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Sprouting Brown Rice Can Increase Fiber

Brown rice is a reliable healthy option, but by sprouting it, you might get even more health benefits. In a study in Ecuador, researchers compared different levels of nutrients in six varieties of brown rice when it was raw, soaked, and sprouted. The researchers found that dietary fiber content increased (6.1-13.6%) with sprouting time and temperature in all varieties of brown rice, and that phytic acid content decreased noticeably. The effect of sprouting on other nutrients, such as peptide content and protein hydrolysis, varied across the different varieties of brown rice.
Plant Foods For Human Nutrition. 2014 Sep;69(3):261-7. (Caceres PJ et al.)

Sprouting Amaranth Can Increase Antioxidants

In a study in Mexico, researchers sprouted amaranth at different conditions to see which would maximize antioxidant activity. The scientists found that sprouting was able to increase antioxidant activity (300-470%), total phenolic content (829%), and flavonoid content (213%), and that the ideal time and temperature for sprouting amaranth was 30 degrees C for 78 hours. Additionally, protein and fiber content also showed increases from sprouting.
Plant Foods For Human Nutrition. 2014 Sep;69(3):196-202 (Perales-Sanchez JX et al.)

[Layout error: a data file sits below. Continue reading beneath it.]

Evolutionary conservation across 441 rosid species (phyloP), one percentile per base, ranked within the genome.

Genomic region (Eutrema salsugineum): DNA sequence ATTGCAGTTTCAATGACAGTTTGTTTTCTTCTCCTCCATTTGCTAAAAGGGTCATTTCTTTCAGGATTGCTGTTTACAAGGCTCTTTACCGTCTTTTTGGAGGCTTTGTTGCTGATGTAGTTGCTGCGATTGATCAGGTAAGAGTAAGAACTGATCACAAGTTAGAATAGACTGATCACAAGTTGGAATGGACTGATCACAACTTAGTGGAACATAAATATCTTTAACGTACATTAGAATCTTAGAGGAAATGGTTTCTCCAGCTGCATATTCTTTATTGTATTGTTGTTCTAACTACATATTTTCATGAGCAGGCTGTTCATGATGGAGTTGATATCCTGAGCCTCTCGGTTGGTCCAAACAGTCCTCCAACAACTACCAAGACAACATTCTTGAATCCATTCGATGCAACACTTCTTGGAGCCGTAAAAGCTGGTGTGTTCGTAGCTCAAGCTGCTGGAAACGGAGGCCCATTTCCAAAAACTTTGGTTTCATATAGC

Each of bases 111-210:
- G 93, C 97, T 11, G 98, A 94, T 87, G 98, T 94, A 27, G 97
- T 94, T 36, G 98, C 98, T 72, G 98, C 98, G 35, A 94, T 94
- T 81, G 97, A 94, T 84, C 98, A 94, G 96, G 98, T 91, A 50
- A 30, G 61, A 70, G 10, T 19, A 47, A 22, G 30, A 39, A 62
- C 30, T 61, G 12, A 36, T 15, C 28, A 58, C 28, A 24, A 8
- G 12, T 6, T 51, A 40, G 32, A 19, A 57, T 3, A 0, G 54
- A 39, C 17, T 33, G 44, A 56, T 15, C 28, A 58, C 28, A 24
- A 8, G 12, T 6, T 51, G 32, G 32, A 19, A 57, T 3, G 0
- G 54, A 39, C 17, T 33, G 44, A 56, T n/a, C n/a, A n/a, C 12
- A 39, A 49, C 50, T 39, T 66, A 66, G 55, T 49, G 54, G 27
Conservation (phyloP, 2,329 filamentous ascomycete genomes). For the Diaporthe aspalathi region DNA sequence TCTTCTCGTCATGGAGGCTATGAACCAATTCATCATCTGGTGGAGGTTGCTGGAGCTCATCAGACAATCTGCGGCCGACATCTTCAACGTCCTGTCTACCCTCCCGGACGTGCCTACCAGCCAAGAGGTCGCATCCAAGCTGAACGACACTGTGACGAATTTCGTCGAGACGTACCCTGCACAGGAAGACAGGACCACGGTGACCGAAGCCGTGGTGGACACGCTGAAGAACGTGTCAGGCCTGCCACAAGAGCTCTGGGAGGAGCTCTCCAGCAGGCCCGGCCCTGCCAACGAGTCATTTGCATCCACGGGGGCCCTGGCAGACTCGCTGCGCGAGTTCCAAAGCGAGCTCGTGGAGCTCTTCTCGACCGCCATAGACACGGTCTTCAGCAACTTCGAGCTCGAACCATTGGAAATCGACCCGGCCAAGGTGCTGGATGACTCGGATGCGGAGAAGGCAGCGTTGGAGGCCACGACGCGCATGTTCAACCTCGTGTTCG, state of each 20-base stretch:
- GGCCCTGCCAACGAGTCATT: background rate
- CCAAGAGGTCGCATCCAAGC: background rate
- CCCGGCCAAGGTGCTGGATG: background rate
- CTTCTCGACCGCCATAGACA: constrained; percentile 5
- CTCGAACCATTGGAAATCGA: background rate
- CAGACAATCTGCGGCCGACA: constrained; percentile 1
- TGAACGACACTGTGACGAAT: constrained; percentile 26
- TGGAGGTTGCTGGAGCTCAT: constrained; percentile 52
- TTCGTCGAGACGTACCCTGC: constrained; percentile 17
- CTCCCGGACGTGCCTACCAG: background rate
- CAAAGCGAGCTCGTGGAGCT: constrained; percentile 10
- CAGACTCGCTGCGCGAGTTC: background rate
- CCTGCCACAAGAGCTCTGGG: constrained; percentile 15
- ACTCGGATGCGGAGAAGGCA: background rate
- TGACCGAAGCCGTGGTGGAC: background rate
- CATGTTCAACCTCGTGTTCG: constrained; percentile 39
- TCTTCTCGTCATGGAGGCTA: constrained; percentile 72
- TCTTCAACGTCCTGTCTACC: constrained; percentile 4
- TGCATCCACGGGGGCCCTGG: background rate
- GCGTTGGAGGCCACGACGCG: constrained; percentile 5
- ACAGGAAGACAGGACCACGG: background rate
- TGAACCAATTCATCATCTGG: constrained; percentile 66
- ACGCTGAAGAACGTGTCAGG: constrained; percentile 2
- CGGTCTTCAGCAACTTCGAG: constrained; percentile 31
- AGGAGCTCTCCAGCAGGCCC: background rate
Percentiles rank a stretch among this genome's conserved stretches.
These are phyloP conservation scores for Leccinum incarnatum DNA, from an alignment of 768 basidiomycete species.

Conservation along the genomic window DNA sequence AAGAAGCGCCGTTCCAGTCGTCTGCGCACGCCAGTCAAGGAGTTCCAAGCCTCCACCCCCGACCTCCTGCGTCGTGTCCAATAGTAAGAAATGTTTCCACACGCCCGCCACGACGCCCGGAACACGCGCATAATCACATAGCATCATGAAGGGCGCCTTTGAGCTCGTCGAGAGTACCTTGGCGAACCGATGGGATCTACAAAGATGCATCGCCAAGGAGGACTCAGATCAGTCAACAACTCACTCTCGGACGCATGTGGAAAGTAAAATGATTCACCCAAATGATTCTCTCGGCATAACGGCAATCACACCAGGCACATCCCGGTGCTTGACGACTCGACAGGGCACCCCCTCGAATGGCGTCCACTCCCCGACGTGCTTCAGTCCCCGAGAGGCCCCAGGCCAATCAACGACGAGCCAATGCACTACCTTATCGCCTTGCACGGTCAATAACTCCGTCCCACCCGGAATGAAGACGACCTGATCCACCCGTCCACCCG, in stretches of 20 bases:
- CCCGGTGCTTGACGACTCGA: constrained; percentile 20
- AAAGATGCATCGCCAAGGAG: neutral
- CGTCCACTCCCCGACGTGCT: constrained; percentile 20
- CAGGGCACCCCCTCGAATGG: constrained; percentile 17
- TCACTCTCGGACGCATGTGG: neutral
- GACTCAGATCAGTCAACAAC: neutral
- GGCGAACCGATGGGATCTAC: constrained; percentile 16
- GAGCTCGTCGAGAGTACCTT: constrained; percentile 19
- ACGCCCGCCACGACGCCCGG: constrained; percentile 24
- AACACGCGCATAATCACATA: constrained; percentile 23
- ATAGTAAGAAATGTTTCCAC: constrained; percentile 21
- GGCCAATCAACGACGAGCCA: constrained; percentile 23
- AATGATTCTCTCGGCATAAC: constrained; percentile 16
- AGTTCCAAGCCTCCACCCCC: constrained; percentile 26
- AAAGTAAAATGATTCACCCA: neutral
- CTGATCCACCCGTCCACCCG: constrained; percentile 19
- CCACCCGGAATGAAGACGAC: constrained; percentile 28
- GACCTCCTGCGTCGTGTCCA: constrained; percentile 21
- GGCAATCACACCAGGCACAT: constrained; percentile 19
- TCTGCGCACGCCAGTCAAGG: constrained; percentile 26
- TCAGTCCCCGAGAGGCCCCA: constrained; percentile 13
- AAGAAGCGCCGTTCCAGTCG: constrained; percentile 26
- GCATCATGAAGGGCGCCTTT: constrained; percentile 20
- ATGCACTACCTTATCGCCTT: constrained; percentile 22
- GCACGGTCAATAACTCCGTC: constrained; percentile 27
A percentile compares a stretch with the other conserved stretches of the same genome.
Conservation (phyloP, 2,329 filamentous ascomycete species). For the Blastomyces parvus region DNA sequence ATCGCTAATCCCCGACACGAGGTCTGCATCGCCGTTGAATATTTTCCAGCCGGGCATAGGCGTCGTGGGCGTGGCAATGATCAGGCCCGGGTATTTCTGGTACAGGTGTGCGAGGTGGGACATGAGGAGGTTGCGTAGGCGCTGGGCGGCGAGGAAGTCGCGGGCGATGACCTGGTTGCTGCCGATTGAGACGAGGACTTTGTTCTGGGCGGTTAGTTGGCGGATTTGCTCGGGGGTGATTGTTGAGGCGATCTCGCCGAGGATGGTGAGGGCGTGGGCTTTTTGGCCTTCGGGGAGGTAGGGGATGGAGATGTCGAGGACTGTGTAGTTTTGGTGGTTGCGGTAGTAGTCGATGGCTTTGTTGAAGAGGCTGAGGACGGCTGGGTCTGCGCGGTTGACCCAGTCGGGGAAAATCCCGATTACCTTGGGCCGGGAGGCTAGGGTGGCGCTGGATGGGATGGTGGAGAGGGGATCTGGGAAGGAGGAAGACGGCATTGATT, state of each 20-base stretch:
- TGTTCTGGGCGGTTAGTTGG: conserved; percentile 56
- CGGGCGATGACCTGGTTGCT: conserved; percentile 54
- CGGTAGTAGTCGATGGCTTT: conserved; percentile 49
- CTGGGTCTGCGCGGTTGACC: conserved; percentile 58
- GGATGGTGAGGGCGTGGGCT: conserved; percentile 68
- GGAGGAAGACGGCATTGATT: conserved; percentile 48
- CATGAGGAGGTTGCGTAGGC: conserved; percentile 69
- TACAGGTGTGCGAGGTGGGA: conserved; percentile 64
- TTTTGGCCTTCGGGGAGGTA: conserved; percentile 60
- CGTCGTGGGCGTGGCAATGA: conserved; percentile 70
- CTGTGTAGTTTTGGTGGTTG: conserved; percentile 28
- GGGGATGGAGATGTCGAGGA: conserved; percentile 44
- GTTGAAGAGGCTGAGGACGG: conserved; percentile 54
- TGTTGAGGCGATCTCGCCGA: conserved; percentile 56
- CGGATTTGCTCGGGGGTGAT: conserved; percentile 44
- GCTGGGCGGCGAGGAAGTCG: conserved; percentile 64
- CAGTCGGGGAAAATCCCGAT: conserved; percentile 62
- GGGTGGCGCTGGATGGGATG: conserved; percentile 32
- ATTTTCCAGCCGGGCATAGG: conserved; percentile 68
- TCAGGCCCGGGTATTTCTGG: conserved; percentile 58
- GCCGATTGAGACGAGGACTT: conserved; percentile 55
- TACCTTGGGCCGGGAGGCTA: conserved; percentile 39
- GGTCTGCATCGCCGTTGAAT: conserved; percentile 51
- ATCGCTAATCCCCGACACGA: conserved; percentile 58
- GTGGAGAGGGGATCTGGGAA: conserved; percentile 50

Sprouting Increases Antioxidant Activity in Millet

Research shows that millet, a nutritious staple crop in many developing countries, can be made even more nutritious when the grains are sprouted. In a study in India, scientists measured the phenolic composition, antioxidant activity, and inhibitory properties against alpha-glucosidase and alpha-amylase (a mechanism that helps prevent spikes in blood sugar) of raw millet, germinated (sprouted) millet, and microwaved and steamed millet. The researchers found that “germinated millets showed highest phenolic content as well as superior antioxidant and enzyme inhibitory activities. These results suggest that germinated millet grains are a potential source of phenolic antioxidants and also great sources of strong natural inhibitors for α-amylase and α-glucosidase.”
Food Chemistry. 2014 Aug 13;169:455-63. (Pradeep PM et al.)

Antioxidant Activity Highest in Sprouted Brown Rice

In an animal study in Malaysia, scientists compared the antioxidant activity in white rice, brown rice and sprouted brown rice. While brown rice fared better than white rice, it was the sprouted brown rice that was found to have the highest antioxidant activity. Additionally, researchers found that sprouted brown rice lowered the level of liver enzymes associated with liver toxicity (a side effect of some cholesterol lowering medications).